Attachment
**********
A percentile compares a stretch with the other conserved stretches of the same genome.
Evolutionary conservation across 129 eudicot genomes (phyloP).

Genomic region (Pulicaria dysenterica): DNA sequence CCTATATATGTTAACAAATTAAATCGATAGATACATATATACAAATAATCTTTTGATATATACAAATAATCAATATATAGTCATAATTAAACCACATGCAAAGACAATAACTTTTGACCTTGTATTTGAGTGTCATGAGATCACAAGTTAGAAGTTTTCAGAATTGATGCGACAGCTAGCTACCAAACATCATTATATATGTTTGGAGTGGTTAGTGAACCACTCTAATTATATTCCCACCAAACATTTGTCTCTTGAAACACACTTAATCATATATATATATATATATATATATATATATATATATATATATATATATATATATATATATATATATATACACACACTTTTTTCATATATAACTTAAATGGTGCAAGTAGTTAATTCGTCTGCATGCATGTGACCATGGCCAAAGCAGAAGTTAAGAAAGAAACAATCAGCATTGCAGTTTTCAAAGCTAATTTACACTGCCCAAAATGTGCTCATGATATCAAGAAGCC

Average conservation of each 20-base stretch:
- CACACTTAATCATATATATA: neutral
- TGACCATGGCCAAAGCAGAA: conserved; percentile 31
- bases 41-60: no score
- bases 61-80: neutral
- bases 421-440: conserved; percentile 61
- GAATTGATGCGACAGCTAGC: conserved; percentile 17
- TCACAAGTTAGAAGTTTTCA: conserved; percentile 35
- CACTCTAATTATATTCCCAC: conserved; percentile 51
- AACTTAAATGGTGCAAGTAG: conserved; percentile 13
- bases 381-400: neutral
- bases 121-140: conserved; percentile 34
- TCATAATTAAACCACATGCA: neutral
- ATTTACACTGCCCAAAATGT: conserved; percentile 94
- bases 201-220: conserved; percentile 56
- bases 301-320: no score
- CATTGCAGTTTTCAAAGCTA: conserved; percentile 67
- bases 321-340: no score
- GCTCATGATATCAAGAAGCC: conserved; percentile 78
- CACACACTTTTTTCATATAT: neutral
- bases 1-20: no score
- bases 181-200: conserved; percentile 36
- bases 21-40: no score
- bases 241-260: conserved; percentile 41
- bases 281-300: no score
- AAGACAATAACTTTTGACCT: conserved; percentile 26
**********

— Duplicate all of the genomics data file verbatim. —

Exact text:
A percentile compares a stretch with the other conserved stretches of the same genome.
Evolutionary conservation across 129 eudicot genomes (phyloP).

Genomic region (Pulicaria dysenterica): DNA sequence CCTATATATGTTAACAAATTAAATCGATAGATACATATATACAAATAATCTTTTGATATATACAAATAATCAATATATAGTCATAATTAAACCACATGCAAAGACAATAACTTTTGACCTTGTATTTGAGTGTCATGAGATCACAAGTTAGAAGTTTTCAGAATTGATGCGACAGCTAGCTACCAAACATCATTATATATGTTTGGAGTGGTTAGTGAACCACTCTAATTATATTCCCACCAAACATTTGTCTCTTGAAACACACTTAATCATATATATATATATATATATATATATATATATATATATATATATATATATATATATATATATATATATACACACACTTTTTTCATATATAACTTAAATGGTGCAAGTAGTTAATTCGTCTGCATGCATGTGACCATGGCCAAAGCAGAAGTTAAGAAAGAAACAATCAGCATTGCAGTTTTCAAAGCTAATTTACACTGCCCAAAATGTGCTCATGATATCAAGAAGCC

Average conservation of each 20-base stretch:
- CACACTTAATCATATATATA: neutral
- TGACCATGGCCAAAGCAGAA: conserved; percentile 31
- bases 41-60: no score
- bases 61-80: neutral
- bases 421-440: conserved; percentile 61
- GAATTGATGCGACAGCTAGC: conserved; percentile 17
- TCACAAGTTAGAAGTTTTCA: conserved; percentile 35
- CACTCTAATTATATTCCCAC: conserved; percentile 51
- AACTTAAATGGTGCAAGTAG: conserved; percentile 13
- bases 381-400: neutral
- bases 121-140: conserved; percentile 34
- TCATAATTAAACCACATGCA: neutral
- ATTTACACTGCCCAAAATGT: conserved; percentile 94
- bases 201-220: conserved; percentile 56
- bases 301-320: no score
- CATTGCAGTTTTCAAAGCTA: conserved; percentile 67
- bases 321-340: no score
- GCTCATGATATCAAGAAGCC: conserved; percentile 78
- CACACACTTTTTTCATATAT: neutral
- bases 1-20: no score
- bases 181-200: conserved; percentile 36
- bases 21-40: no score
- bases 241-260: conserved; percentile 41
- bases 281-300: no score
- AAGACAATAACTTTTGACCT: conserved; percentile 26